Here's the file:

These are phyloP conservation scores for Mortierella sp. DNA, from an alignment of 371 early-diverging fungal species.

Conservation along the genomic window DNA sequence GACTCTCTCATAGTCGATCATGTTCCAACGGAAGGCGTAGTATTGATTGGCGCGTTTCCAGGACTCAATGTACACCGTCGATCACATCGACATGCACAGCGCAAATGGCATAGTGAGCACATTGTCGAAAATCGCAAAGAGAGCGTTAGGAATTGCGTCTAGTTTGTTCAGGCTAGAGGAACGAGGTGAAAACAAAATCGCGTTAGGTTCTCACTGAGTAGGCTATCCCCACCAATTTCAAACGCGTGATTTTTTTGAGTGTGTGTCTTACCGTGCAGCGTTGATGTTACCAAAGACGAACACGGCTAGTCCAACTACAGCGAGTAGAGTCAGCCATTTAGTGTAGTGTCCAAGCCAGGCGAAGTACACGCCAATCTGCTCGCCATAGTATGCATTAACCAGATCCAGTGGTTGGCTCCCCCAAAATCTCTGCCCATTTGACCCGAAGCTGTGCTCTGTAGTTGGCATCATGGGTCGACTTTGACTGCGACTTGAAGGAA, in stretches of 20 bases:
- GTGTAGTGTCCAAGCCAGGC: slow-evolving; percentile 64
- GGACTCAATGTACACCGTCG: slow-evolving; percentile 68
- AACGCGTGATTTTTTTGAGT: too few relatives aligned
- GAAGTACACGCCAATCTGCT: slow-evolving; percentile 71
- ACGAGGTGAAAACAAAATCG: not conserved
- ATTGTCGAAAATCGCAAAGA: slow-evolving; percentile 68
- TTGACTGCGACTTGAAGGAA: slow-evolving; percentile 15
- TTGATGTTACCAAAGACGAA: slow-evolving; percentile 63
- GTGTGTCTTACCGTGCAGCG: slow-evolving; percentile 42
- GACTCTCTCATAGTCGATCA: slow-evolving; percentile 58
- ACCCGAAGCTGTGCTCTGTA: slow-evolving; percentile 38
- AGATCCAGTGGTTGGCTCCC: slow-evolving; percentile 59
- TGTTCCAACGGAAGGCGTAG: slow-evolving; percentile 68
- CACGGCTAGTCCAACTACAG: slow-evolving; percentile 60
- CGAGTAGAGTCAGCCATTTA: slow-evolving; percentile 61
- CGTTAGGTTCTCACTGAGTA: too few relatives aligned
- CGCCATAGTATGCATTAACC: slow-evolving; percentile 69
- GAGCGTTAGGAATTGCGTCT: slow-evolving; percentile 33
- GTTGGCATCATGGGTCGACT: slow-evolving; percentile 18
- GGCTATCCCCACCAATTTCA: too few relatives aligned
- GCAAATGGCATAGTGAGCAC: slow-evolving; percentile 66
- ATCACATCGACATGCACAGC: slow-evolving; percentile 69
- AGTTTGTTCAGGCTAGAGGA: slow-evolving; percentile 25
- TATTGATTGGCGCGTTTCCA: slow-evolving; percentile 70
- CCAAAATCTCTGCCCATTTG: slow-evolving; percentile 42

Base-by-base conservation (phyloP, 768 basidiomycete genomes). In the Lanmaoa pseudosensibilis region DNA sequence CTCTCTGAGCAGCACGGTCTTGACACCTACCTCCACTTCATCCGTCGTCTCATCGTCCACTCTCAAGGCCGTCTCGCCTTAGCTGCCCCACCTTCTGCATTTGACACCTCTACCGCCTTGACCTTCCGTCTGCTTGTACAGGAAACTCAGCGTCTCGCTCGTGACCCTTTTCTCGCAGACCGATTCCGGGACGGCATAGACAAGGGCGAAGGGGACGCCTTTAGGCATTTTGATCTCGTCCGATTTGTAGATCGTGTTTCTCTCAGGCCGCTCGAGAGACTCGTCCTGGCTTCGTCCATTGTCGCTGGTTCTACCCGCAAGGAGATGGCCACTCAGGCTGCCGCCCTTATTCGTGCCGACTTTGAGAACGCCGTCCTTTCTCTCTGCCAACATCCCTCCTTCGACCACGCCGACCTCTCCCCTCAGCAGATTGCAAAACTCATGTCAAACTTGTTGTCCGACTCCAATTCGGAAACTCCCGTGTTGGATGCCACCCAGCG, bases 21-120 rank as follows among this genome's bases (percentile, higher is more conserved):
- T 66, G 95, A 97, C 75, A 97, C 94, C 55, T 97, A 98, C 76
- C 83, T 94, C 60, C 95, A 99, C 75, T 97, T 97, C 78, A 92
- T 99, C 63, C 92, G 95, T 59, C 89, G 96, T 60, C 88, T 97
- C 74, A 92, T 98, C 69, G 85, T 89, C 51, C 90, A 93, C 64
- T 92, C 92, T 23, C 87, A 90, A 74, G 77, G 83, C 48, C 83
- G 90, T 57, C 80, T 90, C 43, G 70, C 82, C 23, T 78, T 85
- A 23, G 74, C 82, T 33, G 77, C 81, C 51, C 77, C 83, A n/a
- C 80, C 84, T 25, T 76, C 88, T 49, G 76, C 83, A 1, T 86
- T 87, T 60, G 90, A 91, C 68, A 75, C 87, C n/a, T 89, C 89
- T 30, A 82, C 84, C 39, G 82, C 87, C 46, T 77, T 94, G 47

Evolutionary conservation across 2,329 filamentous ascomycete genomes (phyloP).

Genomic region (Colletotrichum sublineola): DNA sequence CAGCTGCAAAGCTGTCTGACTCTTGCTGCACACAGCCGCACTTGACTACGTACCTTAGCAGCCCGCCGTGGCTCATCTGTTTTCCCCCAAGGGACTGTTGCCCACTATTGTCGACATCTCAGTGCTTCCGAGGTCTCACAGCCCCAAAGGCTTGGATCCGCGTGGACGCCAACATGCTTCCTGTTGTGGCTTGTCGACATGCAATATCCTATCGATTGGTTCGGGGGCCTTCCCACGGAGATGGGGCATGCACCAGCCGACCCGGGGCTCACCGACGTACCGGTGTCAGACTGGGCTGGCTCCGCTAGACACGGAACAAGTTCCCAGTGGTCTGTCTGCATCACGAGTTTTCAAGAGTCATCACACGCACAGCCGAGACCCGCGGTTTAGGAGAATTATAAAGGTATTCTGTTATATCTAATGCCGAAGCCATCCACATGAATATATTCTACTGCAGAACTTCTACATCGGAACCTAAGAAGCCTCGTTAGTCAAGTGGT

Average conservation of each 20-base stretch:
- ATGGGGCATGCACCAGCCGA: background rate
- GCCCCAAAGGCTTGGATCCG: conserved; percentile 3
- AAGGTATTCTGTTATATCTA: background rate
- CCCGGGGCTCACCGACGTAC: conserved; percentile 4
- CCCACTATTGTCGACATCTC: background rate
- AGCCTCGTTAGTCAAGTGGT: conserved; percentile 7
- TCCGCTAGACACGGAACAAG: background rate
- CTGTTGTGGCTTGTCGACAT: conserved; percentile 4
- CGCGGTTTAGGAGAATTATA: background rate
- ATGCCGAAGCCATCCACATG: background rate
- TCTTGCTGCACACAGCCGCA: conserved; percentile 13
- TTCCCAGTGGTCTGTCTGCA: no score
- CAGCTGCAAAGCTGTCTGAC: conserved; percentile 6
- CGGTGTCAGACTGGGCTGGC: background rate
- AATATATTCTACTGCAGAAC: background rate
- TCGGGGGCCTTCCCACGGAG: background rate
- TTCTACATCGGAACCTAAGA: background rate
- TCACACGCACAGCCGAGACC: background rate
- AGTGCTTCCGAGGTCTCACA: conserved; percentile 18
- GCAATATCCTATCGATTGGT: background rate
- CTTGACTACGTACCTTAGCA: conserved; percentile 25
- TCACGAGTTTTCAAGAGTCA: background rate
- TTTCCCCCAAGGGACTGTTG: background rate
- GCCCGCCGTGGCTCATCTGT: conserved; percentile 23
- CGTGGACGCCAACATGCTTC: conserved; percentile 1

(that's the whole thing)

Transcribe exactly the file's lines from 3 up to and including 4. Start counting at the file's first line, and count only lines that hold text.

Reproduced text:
- GTGTAGTGTCCAAGCCAGGC: slow-evolving; percentile 64
- GGACTCAATGTACACCGTCG: slow-evolving; percentile 68